Too Many to Jail – The Story of Iran’s Christians by Mark Bradley (2014)
One of my daily rituals is to check out the day’s Facebook entry for the Barnabas Fund, which usually concerns needs in some country in the world where the church is or has been undergoing some form of persecution, and is intended to encourage readers to pray (and I do). The entry for 18 December 2021 was about the Church in Iran and it reads: “Many Muslims in Iran are coming to Christ, but the typical lifespan of a house church in Iran – a group of Muslim-background believers – is only six months to a year. New converts are quickly put under pressure by the authorities, often being arrested and imprisoned, whether for days, months or even years. Sometimes they are released only if they sign a document promising not to meet with other Christians. Worn down by all this, many converts leave Iran, which may indeed be the aim of the harassment applied to them. Humanly speaking the situation of Christians is likely to deteriorate still further, given that President Ibrahim Raisi, who assumed office on 3 August, is an extremist. Pray that each new believer subjected to this pressure will be strong in the Lord and will hear His voice of guidance clearly”.
I have just finished reading a book titled “Too Many to Jail – The Story of Iran’s Christians” by Mark Bradley. While published in 2014, in the light of the Barnabas diary entry that offers confirmation, the points raised in the book are as pertinent as ever, not least that there has been and continues to be a turning to God by the Iranian people, including among many of those deemed as Muslim and thereby committing the “crime” of apostacy, through His Son, Jesus, despite official opposition and outright persecution. I have long been interested in what is going on in Iran, beginning when in 1970, as a student, I was told about some of what was going on then, through Operation Mobilisation.
Before we get to God moving, building His Church, in Iran, let us consider Iran in a wider context. Firstly, geo-political – while mainstream media can not be trusted to offer a balanced picture, if we delved deep enough it admits to Iran being a major player in the Middle East, noting the mutual antipathy between it and Israel and also it and Saudi Arabia when it comes to regional dominance and their different takes on Islam (Shi’ite, Sunni etc.). We can also find out about the different approaches toward dealing with Iran by the USA, when comparing the rhetoric and actions of the Trump and Obama / Biden administrations. There is little doubt as events unfold in the Middle East, while Israel will be of major significance, one can’t help thinking Iran won’t be far behind. Four years ago, I wrote a blog titled Understanding Iran, which is still pertinent when trying to figure out Iran as a geo-political entity.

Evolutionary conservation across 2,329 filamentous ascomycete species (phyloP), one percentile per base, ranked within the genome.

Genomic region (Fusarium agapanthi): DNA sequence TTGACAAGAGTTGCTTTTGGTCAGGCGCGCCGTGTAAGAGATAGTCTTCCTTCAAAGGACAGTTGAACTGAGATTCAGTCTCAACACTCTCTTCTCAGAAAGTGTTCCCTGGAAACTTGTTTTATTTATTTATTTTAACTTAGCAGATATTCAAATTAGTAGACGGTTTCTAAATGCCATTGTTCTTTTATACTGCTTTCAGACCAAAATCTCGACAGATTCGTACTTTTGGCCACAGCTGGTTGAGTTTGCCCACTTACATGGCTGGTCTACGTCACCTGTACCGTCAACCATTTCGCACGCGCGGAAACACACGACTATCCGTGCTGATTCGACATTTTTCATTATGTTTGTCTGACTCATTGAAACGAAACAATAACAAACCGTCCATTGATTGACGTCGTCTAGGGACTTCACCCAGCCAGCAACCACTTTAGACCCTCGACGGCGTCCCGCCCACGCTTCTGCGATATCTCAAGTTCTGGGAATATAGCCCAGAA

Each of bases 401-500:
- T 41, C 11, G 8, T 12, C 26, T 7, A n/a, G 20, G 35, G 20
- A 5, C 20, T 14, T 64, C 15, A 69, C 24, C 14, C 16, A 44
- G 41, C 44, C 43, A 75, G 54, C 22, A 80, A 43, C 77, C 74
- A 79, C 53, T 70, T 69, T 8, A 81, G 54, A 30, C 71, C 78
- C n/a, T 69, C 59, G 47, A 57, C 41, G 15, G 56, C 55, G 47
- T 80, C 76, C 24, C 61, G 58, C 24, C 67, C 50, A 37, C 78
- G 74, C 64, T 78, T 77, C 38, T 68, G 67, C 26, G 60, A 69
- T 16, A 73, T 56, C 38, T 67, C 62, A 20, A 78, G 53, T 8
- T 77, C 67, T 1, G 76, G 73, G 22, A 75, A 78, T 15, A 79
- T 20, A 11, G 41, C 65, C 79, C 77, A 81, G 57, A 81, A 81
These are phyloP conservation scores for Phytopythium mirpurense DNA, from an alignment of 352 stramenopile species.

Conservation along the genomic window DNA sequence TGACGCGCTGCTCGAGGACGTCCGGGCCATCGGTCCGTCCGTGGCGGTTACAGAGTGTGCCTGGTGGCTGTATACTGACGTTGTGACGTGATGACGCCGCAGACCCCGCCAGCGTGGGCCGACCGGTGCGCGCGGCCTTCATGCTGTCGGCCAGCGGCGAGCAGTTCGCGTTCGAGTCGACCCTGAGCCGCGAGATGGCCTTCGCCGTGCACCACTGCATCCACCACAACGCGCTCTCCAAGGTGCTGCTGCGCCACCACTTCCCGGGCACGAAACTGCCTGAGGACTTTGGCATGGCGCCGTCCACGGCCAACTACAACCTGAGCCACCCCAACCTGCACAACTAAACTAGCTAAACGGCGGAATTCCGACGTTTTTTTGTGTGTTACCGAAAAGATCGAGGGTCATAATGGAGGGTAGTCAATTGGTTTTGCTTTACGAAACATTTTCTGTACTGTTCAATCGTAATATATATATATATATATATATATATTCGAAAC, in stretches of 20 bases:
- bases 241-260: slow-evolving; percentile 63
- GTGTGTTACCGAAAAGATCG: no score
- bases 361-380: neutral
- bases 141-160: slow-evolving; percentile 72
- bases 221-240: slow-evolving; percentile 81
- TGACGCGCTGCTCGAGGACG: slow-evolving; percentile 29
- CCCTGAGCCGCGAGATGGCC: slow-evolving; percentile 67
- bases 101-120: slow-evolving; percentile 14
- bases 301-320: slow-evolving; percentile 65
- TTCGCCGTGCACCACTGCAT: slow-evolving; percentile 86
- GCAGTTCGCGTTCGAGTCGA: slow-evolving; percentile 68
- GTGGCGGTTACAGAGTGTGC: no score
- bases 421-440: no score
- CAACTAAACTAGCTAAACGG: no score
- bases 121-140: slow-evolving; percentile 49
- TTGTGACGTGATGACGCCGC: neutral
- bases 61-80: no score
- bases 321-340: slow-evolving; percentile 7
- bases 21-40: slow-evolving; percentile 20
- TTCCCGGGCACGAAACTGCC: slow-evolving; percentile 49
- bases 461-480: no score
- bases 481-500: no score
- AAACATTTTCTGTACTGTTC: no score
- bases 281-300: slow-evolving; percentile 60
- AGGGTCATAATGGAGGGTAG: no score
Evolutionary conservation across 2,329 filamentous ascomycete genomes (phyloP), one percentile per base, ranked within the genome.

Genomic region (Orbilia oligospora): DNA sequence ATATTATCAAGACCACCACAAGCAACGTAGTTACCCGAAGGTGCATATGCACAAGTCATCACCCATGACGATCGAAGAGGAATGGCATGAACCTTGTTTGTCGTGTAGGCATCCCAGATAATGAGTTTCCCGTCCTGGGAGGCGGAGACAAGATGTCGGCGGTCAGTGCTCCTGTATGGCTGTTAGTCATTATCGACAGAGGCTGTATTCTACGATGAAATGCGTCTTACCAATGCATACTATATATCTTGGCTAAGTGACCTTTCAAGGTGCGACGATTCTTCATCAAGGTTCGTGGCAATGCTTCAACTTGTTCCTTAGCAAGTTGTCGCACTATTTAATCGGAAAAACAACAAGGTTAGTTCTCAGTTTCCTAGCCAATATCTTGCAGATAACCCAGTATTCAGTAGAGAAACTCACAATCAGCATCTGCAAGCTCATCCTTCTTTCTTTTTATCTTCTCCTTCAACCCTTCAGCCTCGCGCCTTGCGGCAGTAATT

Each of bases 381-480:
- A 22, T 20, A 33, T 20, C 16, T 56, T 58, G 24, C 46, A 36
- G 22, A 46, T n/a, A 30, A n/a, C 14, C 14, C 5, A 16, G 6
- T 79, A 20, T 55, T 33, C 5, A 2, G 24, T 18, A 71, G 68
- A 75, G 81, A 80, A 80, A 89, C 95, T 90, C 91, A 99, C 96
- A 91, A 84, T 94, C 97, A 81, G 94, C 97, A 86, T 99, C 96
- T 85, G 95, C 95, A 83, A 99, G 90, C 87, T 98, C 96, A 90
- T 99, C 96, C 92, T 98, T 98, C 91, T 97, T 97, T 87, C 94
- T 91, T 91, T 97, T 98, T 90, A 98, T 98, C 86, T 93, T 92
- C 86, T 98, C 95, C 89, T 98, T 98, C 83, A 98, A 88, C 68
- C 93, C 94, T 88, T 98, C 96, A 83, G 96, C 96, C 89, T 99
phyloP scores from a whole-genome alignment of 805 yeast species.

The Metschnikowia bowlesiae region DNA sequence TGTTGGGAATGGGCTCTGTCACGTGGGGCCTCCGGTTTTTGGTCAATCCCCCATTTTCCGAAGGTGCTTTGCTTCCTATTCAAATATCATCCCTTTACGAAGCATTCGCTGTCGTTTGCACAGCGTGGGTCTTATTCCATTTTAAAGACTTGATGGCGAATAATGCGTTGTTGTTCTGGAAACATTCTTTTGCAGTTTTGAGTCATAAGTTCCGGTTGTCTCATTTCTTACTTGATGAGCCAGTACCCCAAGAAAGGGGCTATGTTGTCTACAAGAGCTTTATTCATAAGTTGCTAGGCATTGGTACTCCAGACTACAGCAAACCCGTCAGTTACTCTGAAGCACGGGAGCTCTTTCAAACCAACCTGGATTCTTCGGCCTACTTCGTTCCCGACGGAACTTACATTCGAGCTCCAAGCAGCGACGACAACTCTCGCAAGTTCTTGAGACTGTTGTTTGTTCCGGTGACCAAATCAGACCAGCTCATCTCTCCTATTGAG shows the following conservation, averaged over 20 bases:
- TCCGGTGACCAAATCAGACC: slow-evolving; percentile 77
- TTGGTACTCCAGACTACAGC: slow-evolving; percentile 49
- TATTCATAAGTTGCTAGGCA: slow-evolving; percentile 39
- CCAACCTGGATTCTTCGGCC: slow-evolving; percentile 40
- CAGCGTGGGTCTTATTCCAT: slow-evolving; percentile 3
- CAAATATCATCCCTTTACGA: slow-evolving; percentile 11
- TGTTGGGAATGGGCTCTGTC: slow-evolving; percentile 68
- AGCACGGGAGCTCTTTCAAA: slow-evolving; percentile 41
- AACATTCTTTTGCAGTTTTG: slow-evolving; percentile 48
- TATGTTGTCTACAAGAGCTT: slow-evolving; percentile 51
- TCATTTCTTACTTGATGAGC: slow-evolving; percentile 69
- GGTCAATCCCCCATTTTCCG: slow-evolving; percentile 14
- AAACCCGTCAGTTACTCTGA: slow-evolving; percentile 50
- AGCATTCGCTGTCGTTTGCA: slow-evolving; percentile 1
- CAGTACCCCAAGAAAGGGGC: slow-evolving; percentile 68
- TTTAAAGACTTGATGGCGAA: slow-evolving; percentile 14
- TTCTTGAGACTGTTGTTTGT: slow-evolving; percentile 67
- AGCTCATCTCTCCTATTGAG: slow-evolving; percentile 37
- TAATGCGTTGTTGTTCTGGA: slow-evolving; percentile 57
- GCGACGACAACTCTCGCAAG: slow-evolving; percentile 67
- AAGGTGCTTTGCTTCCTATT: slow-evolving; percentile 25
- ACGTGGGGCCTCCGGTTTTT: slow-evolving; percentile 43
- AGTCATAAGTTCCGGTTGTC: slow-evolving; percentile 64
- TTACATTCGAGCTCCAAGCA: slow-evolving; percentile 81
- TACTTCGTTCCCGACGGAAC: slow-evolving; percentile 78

Secondly, we turn to the historical. Three years ago, I blogged “The Kings of Persia in the Bible” (check out image above for a brief summary), where I delved in that very subject, which I saw as important to our better understanding the Bible. Later, I elaborated in my “Prophets of the Bible” book. Currently, I am working on its sequel: “Kings and priests of the Bible”. Besides playing a significant part in the history of Israel (post-Exile), Persia is touched on in several Bible books. Persia (Iran) was a sophisticated ancient civilisation (and along with Babylon, Greece and Rome (ref. Daniel 2)) was dominant in the BCE era, but also one that did promote religious tolerance, starting with Cyrus the Great, which was also apparent in subsequent history. What is also significant is Iran / Persia history and tradition is often a lot different to its Middle East neighbors and in order to know truly what is going on in the region, including in religious matters, more understanding is needed.
So back to the book. A number of things (all positive) spring out … it is very readable; it is well researched and it is inspirational. While touching on matters discussed in my previous two paragraphs, particularly the current political situation, and filling in historical gaps, the emphasis is on the Iran church and specifically the “house” church movement, which is quite diverse. It is a thrilling and moving account that includes suffering and martyrdom and a Holy Spirit inspired reaction to the spiritual emptiness and dissatisfaction new converts had earlier experienced. It covers the part various ethnic groups played, the character of the Iranian people, the different Christian groupings, notably the Pentecostals, the relationship to be had with Islam, the frowned upon matter by the authorities of folk converting from Islam and how old and new manifestations of Christian experience merged. What became apparent was the important part played by prayer, in discipling new Christians and personal evangelism and the steadfastness of Christians when being put under pressure to comply, in a way (this writer) doesn’t see in UK Christianity but believes will do when the “Great Reset” truly bites, as is looking as being the case.
Mark Bradley (the author) and his behind-the-scenes crew are to be congratulated for producing what one commentator described as “a precise, honest and informative account of the ordeals of a growing (Muslim-background) Christian population inside Iran. This affirming message of perseverance, hope and faith will excite and challenge the reader … a must read.” It certainly did that for me and has quickened me to want to know more, pray for my Iranian brethren and find ways I can better support them.